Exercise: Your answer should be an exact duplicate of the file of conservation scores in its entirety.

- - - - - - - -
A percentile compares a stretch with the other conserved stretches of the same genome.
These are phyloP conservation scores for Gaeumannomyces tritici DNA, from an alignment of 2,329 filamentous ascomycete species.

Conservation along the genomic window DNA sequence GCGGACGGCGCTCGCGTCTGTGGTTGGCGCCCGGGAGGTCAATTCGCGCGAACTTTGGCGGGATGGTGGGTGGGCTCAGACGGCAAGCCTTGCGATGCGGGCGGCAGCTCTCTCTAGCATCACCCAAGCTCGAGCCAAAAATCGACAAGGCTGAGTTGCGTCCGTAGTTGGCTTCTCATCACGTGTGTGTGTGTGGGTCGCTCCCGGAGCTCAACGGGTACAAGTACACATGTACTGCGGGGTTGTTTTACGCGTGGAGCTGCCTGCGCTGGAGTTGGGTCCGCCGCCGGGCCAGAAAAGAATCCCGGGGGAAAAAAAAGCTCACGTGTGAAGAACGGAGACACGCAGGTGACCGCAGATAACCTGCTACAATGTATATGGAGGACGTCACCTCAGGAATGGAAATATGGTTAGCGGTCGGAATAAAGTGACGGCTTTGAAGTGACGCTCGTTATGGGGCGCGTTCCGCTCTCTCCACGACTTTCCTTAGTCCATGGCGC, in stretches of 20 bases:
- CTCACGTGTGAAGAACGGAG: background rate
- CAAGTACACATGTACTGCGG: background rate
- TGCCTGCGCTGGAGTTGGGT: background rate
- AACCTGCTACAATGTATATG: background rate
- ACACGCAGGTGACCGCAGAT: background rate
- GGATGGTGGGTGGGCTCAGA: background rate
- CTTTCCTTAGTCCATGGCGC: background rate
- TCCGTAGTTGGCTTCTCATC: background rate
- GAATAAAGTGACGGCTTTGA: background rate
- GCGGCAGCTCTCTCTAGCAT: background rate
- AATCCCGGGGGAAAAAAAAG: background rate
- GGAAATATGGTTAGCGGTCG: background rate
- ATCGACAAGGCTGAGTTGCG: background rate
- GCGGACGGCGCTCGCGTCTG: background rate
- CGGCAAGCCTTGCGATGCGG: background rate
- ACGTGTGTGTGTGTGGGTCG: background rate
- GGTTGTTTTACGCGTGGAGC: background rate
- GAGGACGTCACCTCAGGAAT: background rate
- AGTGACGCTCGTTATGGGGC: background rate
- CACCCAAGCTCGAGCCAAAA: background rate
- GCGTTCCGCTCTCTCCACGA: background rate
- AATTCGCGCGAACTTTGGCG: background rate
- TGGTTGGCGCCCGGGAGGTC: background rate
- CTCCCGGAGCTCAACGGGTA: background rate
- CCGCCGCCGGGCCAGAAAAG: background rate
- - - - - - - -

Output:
A percentile compares a stretch with the other conserved stretches of the same genome.
These are phyloP conservation scores for Gaeumannomyces tritici DNA, from an alignment of 2,329 filamentous ascomycete species.

Conservation along the genomic window DNA sequence GCGGACGGCGCTCGCGTCTGTGGTTGGCGCCCGGGAGGTCAATTCGCGCGAACTTTGGCGGGATGGTGGGTGGGCTCAGACGGCAAGCCTTGCGATGCGGGCGGCAGCTCTCTCTAGCATCACCCAAGCTCGAGCCAAAAATCGACAAGGCTGAGTTGCGTCCGTAGTTGGCTTCTCATCACGTGTGTGTGTGTGGGTCGCTCCCGGAGCTCAACGGGTACAAGTACACATGTACTGCGGGGTTGTTTTACGCGTGGAGCTGCCTGCGCTGGAGTTGGGTCCGCCGCCGGGCCAGAAAAGAATCCCGGGGGAAAAAAAAGCTCACGTGTGAAGAACGGAGACACGCAGGTGACCGCAGATAACCTGCTACAATGTATATGGAGGACGTCACCTCAGGAATGGAAATATGGTTAGCGGTCGGAATAAAGTGACGGCTTTGAAGTGACGCTCGTTATGGGGCGCGTTCCGCTCTCTCCACGACTTTCCTTAGTCCATGGCGC, in stretches of 20 bases:
- CTCACGTGTGAAGAACGGAG: background rate
- CAAGTACACATGTACTGCGG: background rate
- TGCCTGCGCTGGAGTTGGGT: background rate
- AACCTGCTACAATGTATATG: background rate
- ACACGCAGGTGACCGCAGAT: background rate
- GGATGGTGGGTGGGCTCAGA: background rate
- CTTTCCTTAGTCCATGGCGC: background rate
- TCCGTAGTTGGCTTCTCATC: background rate
- GAATAAAGTGACGGCTTTGA: background rate
- GCGGCAGCTCTCTCTAGCAT: background rate
- AATCCCGGGGGAAAAAAAAG: background rate
- GGAAATATGGTTAGCGGTCG: background rate
- ATCGACAAGGCTGAGTTGCG: background rate
- GCGGACGGCGCTCGCGTCTG: background rate
- CGGCAAGCCTTGCGATGCGG: background rate
- ACGTGTGTGTGTGTGGGTCG: background rate
- GGTTGTTTTACGCGTGGAGC: background rate
- GAGGACGTCACCTCAGGAAT: background rate
- AGTGACGCTCGTTATGGGGC: background rate
- CACCCAAGCTCGAGCCAAAA: background rate
- GCGTTCCGCTCTCTCCACGA: background rate
- AATTCGCGCGAACTTTGGCG: background rate
- TGGTTGGCGCCCGGGAGGTC: background rate
- CTCCCGGAGCTCAACGGGTA: background rate
- CCGCCGCCGGGCCAGAAAAG: background rate